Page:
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Bagle worm unleashed

Bagle worm unleashed

A new mass mailing worm which is already being billed as 2004's version of SoBig has started spreading across the Internet.

The virus, known as Bagle.A, was first detected on Tuesday morning AEST. Antivirus firms have rated the virus a medium threat.

The virus comes to people's mailbox with the subject line saying 'Hi' and body text saying 'Test'. This is followed by the attachment which uses the .exe file extension along with randomly generated characters.

The virus avoids detection by cleverly associating the exe with a calculator icon. When executed, Bagle.A copies itself to the %System% directory as bbeagle.exe.

Users have been urged to exercise caution. "There is no rhyme or reason to open the e-mail. It is just pure curiosity," said Daniel Zatz, Computer Associates security consultant.

According to Zatz, Bagle.A spreads via e-mail using its own SMTP engine. It generates a list of addresses to send itself to by searching for .wab, .txt, .htm, and .html files on a user’s computer.

An interesting feature is that the worm avoids high profile e-mail addresses such as those ending with @hotmail.com, @msn.com and @microsoft. Zatz said he presumed this was to avoid quick detection.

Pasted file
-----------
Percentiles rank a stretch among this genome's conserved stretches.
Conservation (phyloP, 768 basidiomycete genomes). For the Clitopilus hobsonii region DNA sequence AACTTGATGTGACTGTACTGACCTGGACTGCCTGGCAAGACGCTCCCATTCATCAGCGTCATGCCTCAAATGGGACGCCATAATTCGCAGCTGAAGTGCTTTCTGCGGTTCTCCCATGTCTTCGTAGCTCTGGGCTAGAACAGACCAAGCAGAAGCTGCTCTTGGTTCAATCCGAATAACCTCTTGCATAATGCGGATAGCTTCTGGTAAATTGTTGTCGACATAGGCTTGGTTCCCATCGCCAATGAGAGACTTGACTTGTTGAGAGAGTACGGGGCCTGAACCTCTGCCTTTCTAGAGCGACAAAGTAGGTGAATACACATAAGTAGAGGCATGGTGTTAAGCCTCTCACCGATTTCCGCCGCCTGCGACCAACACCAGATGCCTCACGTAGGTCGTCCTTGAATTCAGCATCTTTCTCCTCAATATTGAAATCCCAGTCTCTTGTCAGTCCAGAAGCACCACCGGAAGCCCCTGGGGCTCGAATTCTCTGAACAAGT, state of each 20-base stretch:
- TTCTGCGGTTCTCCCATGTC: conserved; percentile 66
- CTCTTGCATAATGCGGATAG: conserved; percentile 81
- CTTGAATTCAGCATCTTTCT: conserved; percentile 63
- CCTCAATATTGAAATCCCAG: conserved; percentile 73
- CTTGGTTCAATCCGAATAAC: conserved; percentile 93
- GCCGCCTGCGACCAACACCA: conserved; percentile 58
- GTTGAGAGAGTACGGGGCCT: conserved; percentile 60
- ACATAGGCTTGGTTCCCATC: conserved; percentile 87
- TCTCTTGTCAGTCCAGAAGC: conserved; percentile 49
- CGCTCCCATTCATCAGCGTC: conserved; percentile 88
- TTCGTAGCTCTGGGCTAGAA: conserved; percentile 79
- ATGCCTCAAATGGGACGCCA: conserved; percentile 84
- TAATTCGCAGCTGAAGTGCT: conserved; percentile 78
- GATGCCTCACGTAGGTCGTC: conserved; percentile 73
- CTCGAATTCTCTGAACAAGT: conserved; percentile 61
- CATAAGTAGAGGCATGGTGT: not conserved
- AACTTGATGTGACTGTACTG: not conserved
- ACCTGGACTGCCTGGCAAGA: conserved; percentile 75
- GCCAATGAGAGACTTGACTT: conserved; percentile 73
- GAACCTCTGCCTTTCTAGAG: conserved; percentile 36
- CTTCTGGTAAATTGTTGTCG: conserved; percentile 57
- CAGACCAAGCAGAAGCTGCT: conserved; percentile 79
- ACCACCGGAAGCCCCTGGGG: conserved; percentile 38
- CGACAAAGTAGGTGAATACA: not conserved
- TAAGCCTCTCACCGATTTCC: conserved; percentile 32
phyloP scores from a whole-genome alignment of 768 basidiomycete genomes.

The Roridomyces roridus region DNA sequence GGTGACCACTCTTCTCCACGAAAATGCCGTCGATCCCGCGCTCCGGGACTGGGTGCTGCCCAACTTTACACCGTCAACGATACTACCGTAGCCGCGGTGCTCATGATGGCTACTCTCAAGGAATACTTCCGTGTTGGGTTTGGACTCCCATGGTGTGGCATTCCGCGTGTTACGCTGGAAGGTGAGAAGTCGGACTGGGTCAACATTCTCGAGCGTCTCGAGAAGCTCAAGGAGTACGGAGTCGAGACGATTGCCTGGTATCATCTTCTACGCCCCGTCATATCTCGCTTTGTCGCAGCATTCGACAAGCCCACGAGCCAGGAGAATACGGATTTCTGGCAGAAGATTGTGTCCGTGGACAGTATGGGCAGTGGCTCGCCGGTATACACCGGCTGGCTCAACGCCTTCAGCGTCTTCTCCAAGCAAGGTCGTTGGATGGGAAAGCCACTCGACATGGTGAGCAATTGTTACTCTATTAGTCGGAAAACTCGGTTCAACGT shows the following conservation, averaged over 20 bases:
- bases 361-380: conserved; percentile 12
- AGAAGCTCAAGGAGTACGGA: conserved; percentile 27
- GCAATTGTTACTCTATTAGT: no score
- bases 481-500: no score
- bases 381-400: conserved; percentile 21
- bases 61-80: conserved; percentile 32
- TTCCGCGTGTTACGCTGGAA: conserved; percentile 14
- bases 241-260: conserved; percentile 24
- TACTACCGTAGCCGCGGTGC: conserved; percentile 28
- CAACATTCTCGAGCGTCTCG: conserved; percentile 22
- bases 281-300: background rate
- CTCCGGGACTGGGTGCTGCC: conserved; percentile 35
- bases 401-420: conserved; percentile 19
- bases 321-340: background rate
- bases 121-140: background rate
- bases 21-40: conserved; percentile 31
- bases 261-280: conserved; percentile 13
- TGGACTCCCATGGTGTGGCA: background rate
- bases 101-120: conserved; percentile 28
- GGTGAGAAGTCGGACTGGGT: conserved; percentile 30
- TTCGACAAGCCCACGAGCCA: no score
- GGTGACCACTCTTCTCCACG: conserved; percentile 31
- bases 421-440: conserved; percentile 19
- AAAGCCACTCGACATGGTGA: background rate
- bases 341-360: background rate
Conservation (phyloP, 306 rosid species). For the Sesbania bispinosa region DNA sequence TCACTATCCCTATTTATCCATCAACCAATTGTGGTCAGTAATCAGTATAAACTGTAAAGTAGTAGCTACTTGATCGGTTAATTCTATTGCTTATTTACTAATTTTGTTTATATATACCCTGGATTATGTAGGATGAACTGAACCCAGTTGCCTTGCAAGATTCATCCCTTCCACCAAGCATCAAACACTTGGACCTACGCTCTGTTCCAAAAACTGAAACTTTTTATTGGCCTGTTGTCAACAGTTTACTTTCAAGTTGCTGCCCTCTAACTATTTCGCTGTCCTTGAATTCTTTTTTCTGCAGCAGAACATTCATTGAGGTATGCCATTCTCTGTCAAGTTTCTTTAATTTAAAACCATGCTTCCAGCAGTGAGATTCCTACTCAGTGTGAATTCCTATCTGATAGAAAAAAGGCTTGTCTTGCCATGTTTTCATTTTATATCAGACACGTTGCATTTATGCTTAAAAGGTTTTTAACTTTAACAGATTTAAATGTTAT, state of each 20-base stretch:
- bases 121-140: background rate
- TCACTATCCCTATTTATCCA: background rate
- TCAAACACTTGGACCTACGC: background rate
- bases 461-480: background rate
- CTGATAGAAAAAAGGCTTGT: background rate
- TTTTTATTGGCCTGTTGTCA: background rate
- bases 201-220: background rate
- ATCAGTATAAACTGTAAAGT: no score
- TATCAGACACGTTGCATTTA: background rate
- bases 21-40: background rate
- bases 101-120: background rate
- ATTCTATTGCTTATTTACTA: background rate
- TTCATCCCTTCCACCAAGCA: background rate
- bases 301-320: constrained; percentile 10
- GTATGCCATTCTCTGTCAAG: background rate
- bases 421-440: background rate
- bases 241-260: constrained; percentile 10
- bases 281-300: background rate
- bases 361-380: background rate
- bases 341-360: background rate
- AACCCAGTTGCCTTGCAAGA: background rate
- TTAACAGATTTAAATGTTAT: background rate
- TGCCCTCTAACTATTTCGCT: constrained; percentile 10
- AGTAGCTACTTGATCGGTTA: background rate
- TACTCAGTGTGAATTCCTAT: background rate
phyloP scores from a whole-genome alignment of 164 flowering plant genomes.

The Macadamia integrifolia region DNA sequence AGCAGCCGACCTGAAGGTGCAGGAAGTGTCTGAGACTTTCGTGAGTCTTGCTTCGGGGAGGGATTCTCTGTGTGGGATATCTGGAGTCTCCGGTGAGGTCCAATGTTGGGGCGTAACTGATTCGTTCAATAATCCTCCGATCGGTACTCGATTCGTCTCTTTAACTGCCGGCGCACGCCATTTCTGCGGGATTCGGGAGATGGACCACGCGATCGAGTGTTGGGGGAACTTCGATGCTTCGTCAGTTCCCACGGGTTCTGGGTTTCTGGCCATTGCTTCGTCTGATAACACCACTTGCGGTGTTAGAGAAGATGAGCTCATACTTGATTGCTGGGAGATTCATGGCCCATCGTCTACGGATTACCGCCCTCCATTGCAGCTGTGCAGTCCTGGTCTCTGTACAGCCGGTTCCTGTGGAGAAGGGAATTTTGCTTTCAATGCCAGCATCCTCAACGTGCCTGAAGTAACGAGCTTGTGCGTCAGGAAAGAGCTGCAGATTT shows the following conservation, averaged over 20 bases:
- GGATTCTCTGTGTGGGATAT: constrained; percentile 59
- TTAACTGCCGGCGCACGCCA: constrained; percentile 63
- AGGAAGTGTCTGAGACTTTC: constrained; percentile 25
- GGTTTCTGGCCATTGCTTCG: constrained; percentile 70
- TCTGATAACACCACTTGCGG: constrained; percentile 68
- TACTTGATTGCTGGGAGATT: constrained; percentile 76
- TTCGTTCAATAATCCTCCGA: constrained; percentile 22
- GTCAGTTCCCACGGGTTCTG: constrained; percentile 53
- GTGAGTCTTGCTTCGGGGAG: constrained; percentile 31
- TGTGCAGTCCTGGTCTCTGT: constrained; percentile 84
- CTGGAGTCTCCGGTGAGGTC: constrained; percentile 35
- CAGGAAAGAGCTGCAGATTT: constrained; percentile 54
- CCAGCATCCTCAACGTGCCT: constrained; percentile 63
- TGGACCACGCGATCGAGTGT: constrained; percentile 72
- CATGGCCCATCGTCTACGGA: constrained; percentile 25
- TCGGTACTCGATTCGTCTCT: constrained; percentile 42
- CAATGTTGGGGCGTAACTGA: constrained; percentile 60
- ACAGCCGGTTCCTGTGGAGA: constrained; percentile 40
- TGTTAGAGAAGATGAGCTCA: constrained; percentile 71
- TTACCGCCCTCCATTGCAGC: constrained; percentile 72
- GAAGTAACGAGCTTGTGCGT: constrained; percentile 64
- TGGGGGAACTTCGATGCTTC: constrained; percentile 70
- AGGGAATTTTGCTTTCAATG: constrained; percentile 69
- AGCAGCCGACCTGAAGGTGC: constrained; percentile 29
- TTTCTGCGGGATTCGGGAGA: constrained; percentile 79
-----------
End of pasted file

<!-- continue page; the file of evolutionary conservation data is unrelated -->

Bagle.A has a drop dead date of 28 January, which means the worm will not execute after 28 January.

Zatz said this feature was similar to last year's SoBig worm. "We are concerned we may see another SoBig," he said. "Every time the [SoBig] drop dead date came out a new variant was released."

This concern is largely attributed to a feature of the worm. It has been unsuccessfully written so that, when executed, it attempts opens port 6777 to give hackers unauthorised access to a PC. Although this backdoor function does not work, the fear is that a future version may get it right, Zatz said.

Fixes for the virus are available for download from leading AV sites.


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